‘I know that the CCG is reflecting on that in light of the public consultation and response. And so we will have to see what the decide but I would be surprised if that turns out to be the principle route to getting themselves ship shape going forward.’

Readers' comments (43)

  • "The Damp Prevention DES" You heard it here first....

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  • Why can't we just be left alone for a few months?

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  • How can I prescribe better politicians for my patients?

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  • Isn't it obvious, Hunt is moving department after the election. He can claim his holistic wonderful ideas never got into action.
    He never had chance to save the NHS.
    (and isn't damp homeopathy in the walls!)

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  • Jezza the gift that keeps on giving,he should stop taking class A drugs before speaking in public, I would have loved to see Sarah Wollaston's face when he said that

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  • perhaps if we could just get on with the medicine and weren't the answer to everyone's ills - ie someones else did it then we would all be happier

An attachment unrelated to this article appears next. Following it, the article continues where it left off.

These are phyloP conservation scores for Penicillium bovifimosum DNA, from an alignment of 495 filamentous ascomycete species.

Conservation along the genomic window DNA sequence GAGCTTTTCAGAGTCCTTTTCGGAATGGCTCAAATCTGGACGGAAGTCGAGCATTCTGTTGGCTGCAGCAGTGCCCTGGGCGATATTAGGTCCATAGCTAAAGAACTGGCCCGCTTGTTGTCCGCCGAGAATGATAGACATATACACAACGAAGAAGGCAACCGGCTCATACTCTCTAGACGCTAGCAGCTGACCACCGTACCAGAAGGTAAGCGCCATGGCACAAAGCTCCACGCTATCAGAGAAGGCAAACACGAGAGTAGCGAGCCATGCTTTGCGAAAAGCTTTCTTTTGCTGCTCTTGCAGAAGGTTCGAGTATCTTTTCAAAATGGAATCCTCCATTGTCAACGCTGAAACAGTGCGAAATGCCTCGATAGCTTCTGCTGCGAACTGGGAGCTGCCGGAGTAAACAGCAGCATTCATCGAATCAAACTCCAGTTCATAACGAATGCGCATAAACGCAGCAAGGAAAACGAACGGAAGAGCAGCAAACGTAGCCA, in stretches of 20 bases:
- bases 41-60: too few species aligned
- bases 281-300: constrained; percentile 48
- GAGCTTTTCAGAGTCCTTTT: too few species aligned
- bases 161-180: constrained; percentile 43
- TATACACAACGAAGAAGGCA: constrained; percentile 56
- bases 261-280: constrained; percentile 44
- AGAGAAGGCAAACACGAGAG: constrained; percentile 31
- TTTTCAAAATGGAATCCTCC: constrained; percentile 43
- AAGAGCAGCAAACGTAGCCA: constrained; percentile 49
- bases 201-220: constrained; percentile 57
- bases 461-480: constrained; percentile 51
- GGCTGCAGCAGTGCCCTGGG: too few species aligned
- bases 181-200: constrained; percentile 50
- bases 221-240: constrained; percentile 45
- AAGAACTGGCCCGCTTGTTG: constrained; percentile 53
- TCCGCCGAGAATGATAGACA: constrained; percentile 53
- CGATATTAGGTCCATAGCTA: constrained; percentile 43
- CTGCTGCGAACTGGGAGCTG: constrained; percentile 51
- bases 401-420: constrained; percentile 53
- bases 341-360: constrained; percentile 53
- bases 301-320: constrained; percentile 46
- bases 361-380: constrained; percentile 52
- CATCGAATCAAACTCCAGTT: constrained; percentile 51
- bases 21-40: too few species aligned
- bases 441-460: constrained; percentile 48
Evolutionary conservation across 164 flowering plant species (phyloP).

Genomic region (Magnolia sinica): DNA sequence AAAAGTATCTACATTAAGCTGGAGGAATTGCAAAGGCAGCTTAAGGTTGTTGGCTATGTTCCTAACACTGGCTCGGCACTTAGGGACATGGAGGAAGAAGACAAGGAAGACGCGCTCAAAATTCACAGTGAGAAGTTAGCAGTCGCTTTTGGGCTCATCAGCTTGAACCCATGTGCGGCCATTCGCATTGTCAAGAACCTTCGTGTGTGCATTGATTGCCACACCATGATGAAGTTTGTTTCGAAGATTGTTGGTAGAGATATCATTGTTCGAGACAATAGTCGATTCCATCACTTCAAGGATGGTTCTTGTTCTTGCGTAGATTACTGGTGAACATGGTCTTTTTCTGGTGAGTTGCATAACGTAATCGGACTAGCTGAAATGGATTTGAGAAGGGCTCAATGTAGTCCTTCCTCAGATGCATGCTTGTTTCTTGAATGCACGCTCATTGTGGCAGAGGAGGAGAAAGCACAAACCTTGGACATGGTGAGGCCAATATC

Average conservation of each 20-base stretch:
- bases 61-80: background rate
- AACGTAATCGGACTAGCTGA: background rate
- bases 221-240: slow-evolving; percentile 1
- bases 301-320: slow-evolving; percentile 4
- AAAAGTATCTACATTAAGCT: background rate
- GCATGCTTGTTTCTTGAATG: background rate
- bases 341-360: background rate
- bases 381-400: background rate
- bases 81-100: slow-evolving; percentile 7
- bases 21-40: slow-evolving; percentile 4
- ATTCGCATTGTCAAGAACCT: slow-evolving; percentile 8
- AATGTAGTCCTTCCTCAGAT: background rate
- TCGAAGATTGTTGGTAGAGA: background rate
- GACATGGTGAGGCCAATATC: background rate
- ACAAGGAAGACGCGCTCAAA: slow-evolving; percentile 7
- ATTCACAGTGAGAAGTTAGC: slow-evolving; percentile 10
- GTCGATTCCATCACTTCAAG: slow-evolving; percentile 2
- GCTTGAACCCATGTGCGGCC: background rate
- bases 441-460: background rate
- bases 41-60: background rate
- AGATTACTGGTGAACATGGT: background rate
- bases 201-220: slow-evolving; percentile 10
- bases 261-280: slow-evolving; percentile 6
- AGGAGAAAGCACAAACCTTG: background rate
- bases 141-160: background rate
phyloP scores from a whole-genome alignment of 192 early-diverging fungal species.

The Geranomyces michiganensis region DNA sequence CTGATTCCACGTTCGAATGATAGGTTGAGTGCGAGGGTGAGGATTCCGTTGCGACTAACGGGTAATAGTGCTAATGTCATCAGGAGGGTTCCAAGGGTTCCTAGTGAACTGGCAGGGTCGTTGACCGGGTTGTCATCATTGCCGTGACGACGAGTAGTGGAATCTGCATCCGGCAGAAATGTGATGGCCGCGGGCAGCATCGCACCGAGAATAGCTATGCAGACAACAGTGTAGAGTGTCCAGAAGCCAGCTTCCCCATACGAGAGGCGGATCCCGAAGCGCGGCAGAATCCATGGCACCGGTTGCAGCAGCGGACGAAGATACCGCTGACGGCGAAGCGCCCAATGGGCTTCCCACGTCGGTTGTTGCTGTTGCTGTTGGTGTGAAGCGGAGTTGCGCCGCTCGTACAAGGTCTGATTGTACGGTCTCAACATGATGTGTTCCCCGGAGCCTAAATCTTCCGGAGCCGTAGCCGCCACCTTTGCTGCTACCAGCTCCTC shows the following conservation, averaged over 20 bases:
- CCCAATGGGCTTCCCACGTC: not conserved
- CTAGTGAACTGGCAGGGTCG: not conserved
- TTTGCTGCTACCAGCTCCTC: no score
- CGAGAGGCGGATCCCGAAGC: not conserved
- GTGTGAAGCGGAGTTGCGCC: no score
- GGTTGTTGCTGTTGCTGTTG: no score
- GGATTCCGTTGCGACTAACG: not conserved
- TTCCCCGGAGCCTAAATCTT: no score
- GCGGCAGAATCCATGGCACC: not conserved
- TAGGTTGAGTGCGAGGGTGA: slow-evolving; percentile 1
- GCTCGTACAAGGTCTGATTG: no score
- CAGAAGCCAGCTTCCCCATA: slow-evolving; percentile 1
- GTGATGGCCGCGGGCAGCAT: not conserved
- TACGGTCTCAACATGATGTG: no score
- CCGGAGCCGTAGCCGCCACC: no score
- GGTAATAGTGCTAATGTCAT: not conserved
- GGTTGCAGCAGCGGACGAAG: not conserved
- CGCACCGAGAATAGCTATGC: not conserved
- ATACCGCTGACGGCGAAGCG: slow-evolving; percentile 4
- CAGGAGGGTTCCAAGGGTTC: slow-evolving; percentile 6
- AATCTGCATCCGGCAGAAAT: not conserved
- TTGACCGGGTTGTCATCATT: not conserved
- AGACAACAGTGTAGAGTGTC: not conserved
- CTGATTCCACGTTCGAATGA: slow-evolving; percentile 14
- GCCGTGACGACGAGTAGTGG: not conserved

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  • I'm sure this guy secretly wanted to be a Dr when he was a kid and now feels sad he didn't make up for his weird sense of inferiority he gets off telling Drs what to exciting for him...perhaps it's his way of making him feel like he's helping people compensate for his vain and empty political 'career'

    I will be so glad when he's gone.

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  • So now we are responsible for housing, social interaction, in london we will be liaising with the debt and employment advisors, it must be time for GPs to prescribe a decent education, and perhaps we can even take our patients shopping and advise on what they put in their basket at the supermarket. I will have to take my children to our GP and ask that he prescribes board school :). Let's hope we are not held responsible for the dodgy builder.

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  • What is he talking about? Which GPs is he quoting? Anyone? Note to Hunt: GPs are DOCTORS. Stop trying to re-define general practice. Have you been listening to Prof Thomas? Our prime function is the practice of medicine.

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  • I would suggest that the Government devolve local Government to GPs since clearly we are better placed to assess needs and institute changes. Better yet create a GP-based meritocracy and get rid of these imbecile politicians altogether. Clearly the conclusion has been reached that we can be all things to all people. Now let's see.....Prof Thomas needs to spend some time in the sun in a warmer climate.....6 months in Syria should do the trick....Jezza is a bit overheated.......South Georgia would be nice